foreach($l AS $key => $value){
		//If the character " exists, then escape it, otherwise the csv file will be invalid.
		$pos = strpos($value, '"');
		if ($pos !== false) {
			$value = str_replace('"', '\"', $value);
		}
		$out .= '"'.$value.'",';
	}
	$out .= "\n";
}
mssql_free_result($results);
mssql_close($db);
// Output to browser with the CSV mime type
header("Content-type: text/x-csv");
header("Content-Disposition: attachment; filename=table_dump.csv");
echo $out;

For reference, I’m using PHP 5.2.3 on wamp – the driver fix mentioned above didn’t seem to work with 5.3.*

Wget examples for a Linux newbie

By David Pratt / Tags: , , / 1 Comment / Published: 06-05-11

Having ditched Windows entirety at the start of the year and made the switch to Linux (Ubuntu flavour), I’ve discovered a range of tools that would have come in very handy in my days as a Windows user. One of those tools is called wget. Wget is basically a bit of software that allows you to download files from webservers via the command line. That in itself doesn’t sound very exciting, but when you start wielding some of its options, you can do some interesting things with it. To showcase some of the things that wget can do, here is a collection of one-liners that you might find interesting or useful – I haven’t come up with them all myself, mostly collected them from around the net from forums and places such as command line fu:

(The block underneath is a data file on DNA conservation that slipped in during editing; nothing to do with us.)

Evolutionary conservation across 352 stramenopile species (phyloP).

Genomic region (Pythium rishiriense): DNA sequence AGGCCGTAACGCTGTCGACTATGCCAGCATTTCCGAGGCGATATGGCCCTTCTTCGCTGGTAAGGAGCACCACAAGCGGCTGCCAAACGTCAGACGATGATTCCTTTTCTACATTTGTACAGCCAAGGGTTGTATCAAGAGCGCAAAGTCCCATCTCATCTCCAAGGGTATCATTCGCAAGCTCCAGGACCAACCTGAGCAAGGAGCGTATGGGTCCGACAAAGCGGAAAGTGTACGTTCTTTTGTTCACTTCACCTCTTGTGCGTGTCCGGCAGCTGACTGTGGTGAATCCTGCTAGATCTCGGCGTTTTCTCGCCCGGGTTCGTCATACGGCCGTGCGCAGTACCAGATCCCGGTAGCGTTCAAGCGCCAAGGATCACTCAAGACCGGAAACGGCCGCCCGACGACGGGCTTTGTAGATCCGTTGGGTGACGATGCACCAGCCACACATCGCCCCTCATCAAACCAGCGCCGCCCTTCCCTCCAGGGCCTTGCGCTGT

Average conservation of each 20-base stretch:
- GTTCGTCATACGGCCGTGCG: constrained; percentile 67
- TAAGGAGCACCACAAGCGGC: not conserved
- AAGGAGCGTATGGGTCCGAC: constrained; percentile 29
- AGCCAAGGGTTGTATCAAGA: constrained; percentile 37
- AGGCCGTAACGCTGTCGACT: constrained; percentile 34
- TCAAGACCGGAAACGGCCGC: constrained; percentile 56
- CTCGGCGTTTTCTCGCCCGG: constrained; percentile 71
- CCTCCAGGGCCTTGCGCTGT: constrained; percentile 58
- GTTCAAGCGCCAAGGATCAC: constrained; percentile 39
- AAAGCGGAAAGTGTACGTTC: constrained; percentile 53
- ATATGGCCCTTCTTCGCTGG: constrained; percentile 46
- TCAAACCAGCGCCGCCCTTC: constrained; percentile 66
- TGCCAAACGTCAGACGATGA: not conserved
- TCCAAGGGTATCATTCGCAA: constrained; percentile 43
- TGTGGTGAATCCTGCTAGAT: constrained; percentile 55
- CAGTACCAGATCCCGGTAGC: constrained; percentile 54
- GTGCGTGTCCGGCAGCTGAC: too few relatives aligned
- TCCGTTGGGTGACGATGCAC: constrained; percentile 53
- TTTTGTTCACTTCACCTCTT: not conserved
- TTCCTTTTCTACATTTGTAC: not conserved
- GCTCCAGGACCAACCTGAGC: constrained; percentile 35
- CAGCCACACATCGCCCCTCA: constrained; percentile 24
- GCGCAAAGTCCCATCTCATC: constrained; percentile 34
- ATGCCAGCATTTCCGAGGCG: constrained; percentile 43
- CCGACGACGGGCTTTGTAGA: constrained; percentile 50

[To understand what the options after the wget command, you'll need to refer to the wget documentation]

Download a single file

Start with an easy one!

wget http://www.example.com/archive.zip

Download an entire website

If you don’t want to be courteous, then you can ignore the –random-wait switch if you don’t mind running the risk of getting banned. If you only want to download the site to a certain depth, then you can use the switch -l followed by a number to indicate the depth e.g. “-l 2″ to a depth level of 2. Downloading an entire website can also be achieved using the -mirror parameter.

wget --random-wait -r -p -e robots=off -U mozilla http://www.example.com

Download an entire ftp directory using wget

Handy if you don’t want to spark up an FTP client.

wget -r ftp://username:password@ftp.example.com
or
wget --ftp-user=username --ftp-password=password example.com

Check for broken links using wget as a spider

This is the command line equivalent of using a Windows based tool called Xenu Link Sleuth. It will spider an entire website, ignoring the robots.txt and generate a log file of all broken links. Handy.

wget --spider -o wget.log -e robots=off --wait 1 -r -p http://www.example.com

Get server information

wget -S -q -O - http://www.example.com | grep ^Server